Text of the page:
In the direction, along the cross-dispersion direction, two cross sections are depicted. The first, indicated by the green arrows, passes the higher structures of the echelle grating, whereas the second (black arrows) is a cross section through its middle parts, respectively. Both cross sections show a 2 μm periodicity and slight asymmetry with profile depths of 120 and 75 nm measured at the top and the bottom of the echelle structure, respectively. Thus, the cross-grating is suitable for a proof of principle of the spectrometer concept but is limited in diffraction efficiency.
The achieved cross-grating profile offers a suitable basis for further technology developments. The basic advantages of the proposed manufacturing approach are, on the one hand, associated with IL being one of the few technologies allowing the manufacturing of small periodic gratings with asymmetric groove profiles. On the other hand, Talbot lithography allows the generation of moderate deep and asymmetric profiles but is limited to relatively large periodicities. Additionally, both lithography methods offer the potential to generate gratings with high spectral purity, in particular offering a high groove-spacing uniformity. Hereby, it should be mentioned, that the mask used for Talbot lithography can also be manufactured by IL, assuring spectral purity for the final echelle structure. Furthermore, it is possible to enhance the initial insufficient IL-generated resist profile depth by using the selectivity of reactive ion beam etching (RIBE). Depending on the different etching components and process characteristics, the etching rates for resist and substrate are controllable, so that an adapted structure transfer with enhanced depth can be achieved .
B. Direct Laser-Beam Writing
In a second approach, the cross-grating was manufactured by direct laser-beam writing. In contrast to the first approach, using the point-wise illumination by a laser spot that is laterally scanned across the substrate, this method enables the direct creation of the required two-dimensional grating structure. A -wafer (thickness 1 mm) was covered with a 6 μm thick photoresist layer (MicroChemicals, AZ4562 ) by spin-coating. For the lithography process, a commercial laser system was applied (Heidelberg Instr. Mikrotechnik GmbH, DWL 2000 ). The working wavelength was 413 nm (Krypton Ion Laser), and the nominal minimum structure size measured was 0.7 μm. The final surface relief structure of the cross-grating forms during the development process. The writing regime addresses, successively, bands of 160 μm width, in which each band is created line by line. The bands were oriented parallel to the echelle structure. The overlay accuracy (stitching error) measures approximately 200 nm. Due to the stitching effects between two adjacent bands, disturbing periodicity errors are introduced. They are associated with a decreasing spectral purity, the occurrence of “ghosts,” and a nominal resolution decay. In order to generate a distinct profile also in the cross-dispersion direction and due to resolution restrictions of the writing laser system, we chose a larger period of 5 μm for the cross-dispersion grating instead of the 2 μm periodicity as before. Figure 4 shows the result of an AFM measurement of the final cross-grating profile, which again enables the determination of the profile height (see Table 1). In Fig. 4(a) a three-dimensional representation of a surface area is displayed. Both the echelle structure with a period of 10 μm and the cross-dispersing structure with 5 μm periodicity are clearly observable. The cross section parallel to the axis [Fig. 4(b)] shows a well-defined blaze-like structure with a profile depth of 1.57 μm. The cross section in the perpendicular direction, parallel to the axis, shows the profile of the cross-dispersing structure [Fig. 4(c)]. Here, also a sawtooth-like profile appears, having a depth of . The measurement of the cross-dispersing structure indicates the same profile shape, regardless of whether taken along the upper or the lower part of the echelle structure. In comparison to the previously discussed manufacturing method using the combination of Talbot and IL, direct laser writing obviously offers an advantage concerning local profile accuracy. But, due to unavoidable stitching errors, the grating structure manufactured by direct laser-beam writing will suffer from periodicity imperfections and therefore decreases the spectral purity leading to spectral resolution constraints.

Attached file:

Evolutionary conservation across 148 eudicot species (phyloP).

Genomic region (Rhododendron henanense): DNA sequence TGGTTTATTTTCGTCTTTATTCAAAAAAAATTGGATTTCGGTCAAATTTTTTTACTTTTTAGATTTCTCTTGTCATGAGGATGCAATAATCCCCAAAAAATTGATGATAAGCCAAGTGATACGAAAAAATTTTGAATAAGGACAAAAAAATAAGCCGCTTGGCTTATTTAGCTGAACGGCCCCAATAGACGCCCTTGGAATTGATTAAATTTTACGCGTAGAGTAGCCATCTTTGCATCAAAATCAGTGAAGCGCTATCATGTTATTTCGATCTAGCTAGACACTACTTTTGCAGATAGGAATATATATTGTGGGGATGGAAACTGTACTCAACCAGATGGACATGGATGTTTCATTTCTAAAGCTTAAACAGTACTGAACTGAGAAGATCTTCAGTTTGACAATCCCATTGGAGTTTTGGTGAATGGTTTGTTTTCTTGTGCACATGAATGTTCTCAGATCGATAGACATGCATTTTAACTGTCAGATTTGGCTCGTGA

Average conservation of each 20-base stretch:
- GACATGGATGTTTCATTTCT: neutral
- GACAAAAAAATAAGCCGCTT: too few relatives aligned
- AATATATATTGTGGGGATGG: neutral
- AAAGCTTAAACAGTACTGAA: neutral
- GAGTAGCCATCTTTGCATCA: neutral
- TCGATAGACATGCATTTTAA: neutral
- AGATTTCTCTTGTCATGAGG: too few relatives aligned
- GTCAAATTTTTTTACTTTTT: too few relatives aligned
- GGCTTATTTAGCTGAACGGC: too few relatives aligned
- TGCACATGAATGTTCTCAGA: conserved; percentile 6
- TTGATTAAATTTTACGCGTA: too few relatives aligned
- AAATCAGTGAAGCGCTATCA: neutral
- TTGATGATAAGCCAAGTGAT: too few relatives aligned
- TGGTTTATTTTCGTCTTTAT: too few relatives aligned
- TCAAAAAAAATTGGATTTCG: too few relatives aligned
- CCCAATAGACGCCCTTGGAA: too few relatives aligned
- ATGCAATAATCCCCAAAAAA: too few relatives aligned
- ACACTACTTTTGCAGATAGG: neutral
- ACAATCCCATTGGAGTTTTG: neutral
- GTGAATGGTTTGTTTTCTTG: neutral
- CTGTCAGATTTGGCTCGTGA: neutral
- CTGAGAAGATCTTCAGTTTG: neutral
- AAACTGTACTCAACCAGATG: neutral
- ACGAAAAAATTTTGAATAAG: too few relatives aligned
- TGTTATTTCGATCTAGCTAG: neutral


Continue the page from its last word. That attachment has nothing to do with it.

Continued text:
4. EXPERIMENTAL DEMONSTRATION OF THE CGES WORKING PRINCIPLE